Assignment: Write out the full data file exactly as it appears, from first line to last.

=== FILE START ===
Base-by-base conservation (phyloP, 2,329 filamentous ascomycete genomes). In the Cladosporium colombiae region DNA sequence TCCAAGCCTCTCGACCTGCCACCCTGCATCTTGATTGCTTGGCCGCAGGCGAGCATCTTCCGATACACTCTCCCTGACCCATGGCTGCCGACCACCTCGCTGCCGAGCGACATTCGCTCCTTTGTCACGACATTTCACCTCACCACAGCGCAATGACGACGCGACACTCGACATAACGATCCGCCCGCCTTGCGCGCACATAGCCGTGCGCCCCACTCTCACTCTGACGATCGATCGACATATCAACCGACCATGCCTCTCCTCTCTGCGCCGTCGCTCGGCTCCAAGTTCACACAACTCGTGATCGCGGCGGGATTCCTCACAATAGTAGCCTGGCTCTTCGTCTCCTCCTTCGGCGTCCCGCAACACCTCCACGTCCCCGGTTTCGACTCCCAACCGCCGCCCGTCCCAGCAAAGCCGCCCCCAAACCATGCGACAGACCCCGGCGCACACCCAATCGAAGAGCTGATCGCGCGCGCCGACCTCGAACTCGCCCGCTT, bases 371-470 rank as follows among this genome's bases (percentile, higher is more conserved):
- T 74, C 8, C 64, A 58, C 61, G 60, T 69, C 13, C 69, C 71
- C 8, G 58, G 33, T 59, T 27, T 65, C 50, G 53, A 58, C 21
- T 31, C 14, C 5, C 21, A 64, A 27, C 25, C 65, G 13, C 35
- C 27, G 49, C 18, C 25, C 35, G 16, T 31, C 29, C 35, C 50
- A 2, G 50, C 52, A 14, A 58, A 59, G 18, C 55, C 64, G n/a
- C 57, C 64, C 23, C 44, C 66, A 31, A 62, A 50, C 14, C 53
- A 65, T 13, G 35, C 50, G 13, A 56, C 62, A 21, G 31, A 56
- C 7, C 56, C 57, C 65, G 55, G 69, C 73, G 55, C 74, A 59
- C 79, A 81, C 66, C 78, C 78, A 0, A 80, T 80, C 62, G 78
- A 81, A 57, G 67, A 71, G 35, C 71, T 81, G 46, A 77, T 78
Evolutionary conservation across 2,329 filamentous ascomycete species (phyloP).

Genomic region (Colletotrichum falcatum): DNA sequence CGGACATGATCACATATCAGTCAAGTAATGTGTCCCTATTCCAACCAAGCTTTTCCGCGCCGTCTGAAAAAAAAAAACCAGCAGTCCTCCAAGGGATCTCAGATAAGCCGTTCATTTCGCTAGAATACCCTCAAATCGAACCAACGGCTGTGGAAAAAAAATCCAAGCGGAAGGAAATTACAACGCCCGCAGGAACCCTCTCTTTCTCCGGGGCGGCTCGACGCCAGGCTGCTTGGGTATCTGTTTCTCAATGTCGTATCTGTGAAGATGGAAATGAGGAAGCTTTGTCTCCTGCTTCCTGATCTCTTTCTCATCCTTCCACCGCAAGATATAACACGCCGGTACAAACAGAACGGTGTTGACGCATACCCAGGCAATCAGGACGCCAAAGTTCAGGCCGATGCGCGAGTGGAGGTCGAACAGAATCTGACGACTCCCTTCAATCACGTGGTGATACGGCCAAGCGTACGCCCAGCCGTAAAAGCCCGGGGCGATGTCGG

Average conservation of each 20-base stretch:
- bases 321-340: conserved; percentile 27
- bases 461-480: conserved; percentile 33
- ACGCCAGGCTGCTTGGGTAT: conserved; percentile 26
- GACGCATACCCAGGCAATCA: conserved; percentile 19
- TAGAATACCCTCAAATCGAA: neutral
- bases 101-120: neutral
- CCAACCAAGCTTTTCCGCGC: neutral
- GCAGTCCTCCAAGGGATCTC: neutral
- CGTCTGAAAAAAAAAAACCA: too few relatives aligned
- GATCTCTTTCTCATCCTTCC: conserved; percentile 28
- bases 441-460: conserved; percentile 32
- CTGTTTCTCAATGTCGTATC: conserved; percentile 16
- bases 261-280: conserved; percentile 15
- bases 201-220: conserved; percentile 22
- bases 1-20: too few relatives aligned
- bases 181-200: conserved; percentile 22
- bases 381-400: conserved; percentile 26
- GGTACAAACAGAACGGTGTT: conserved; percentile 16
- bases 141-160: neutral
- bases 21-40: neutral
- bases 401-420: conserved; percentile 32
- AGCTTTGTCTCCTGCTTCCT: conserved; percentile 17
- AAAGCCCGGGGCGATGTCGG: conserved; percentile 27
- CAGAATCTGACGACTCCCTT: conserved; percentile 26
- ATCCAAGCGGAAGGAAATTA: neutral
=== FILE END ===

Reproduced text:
Base-by-base conservation (phyloP, 2,329 filamentous ascomycete genomes). In the Cladosporium colombiae region DNA sequence TCCAAGCCTCTCGACCTGCCACCCTGCATCTTGATTGCTTGGCCGCAGGCGAGCATCTTCCGATACACTCTCCCTGACCCATGGCTGCCGACCACCTCGCTGCCGAGCGACATTCGCTCCTTTGTCACGACATTTCACCTCACCACAGCGCAATGACGACGCGACACTCGACATAACGATCCGCCCGCCTTGCGCGCACATAGCCGTGCGCCCCACTCTCACTCTGACGATCGATCGACATATCAACCGACCATGCCTCTCCTCTCTGCGCCGTCGCTCGGCTCCAAGTTCACACAACTCGTGATCGCGGCGGGATTCCTCACAATAGTAGCCTGGCTCTTCGTCTCCTCCTTCGGCGTCCCGCAACACCTCCACGTCCCCGGTTTCGACTCCCAACCGCCGCCCGTCCCAGCAAAGCCGCCCCCAAACCATGCGACAGACCCCGGCGCACACCCAATCGAAGAGCTGATCGCGCGCGCCGACCTCGAACTCGCCCGCTT, bases 371-470 rank as follows among this genome's bases (percentile, higher is more conserved):
- T 74, C 8, C 64, A 58, C 61, G 60, T 69, C 13, C 69, C 71
- C 8, G 58, G 33, T 59, T 27, T 65, C 50, G 53, A 58, C 21
- T 31, C 14, C 5, C 21, A 64, A 27, C 25, C 65, G 13, C 35
- C 27, G 49, C 18, C 25, C 35, G 16, T 31, C 29, C 35, C 50
- A 2, G 50, C 52, A 14, A 58, A 59, G 18, C 55, C 64, G n/a
- C 57, C 64, C 23, C 44, C 66, A 31, A 62, A 50, C 14, C 53
- A 65, T 13, G 35, C 50, G 13, A 56, C 62, A 21, G 31, A 56
- C 7, C 56, C 57, C 65, G 55, G 69, C 73, G 55, C 74, A 59
- C 79, A 81, C 66, C 78, C 78, A 0, A 80, T 80, C 62, G 78
- A 81, A 57, G 67, A 71, G 35, C 71, T 81, G 46, A 77, T 78
Evolutionary conservation across 2,329 filamentous ascomycete species (phyloP).

Genomic region (Colletotrichum falcatum): DNA sequence CGGACATGATCACATATCAGTCAAGTAATGTGTCCCTATTCCAACCAAGCTTTTCCGCGCCGTCTGAAAAAAAAAAACCAGCAGTCCTCCAAGGGATCTCAGATAAGCCGTTCATTTCGCTAGAATACCCTCAAATCGAACCAACGGCTGTGGAAAAAAAATCCAAGCGGAAGGAAATTACAACGCCCGCAGGAACCCTCTCTTTCTCCGGGGCGGCTCGACGCCAGGCTGCTTGGGTATCTGTTTCTCAATGTCGTATCTGTGAAGATGGAAATGAGGAAGCTTTGTCTCCTGCTTCCTGATCTCTTTCTCATCCTTCCACCGCAAGATATAACACGCCGGTACAAACAGAACGGTGTTGACGCATACCCAGGCAATCAGGACGCCAAAGTTCAGGCCGATGCGCGAGTGGAGGTCGAACAGAATCTGACGACTCCCTTCAATCACGTGGTGATACGGCCAAGCGTACGCCCAGCCGTAAAAGCCCGGGGCGATGTCGG

Average conservation of each 20-base stretch:
- bases 321-340: conserved; percentile 27
- bases 461-480: conserved; percentile 33
- ACGCCAGGCTGCTTGGGTAT: conserved; percentile 26
- GACGCATACCCAGGCAATCA: conserved; percentile 19
- TAGAATACCCTCAAATCGAA: neutral
- bases 101-120: neutral
- CCAACCAAGCTTTTCCGCGC: neutral
- GCAGTCCTCCAAGGGATCTC: neutral
- CGTCTGAAAAAAAAAAACCA: too few relatives aligned
- GATCTCTTTCTCATCCTTCC: conserved; percentile 28
- bases 441-460: conserved; percentile 32
- CTGTTTCTCAATGTCGTATC: conserved; percentile 16
- bases 261-280: conserved; percentile 15
- bases 201-220: conserved; percentile 22
- bases 1-20: too few relatives aligned
- bases 181-200: conserved; percentile 22
- bases 381-400: conserved; percentile 26
- GGTACAAACAGAACGGTGTT: conserved; percentile 16
- bases 141-160: neutral
- bases 21-40: neutral
- bases 401-420: conserved; percentile 32
- AGCTTTGTCTCCTGCTTCCT: conserved; percentile 17
- AAAGCCCGGGGCGATGTCGG: conserved; percentile 27
- CAGAATCTGACGACTCCCTT: conserved; percentile 26
- ATCCAAGCGGAAGGAAATTA: neutral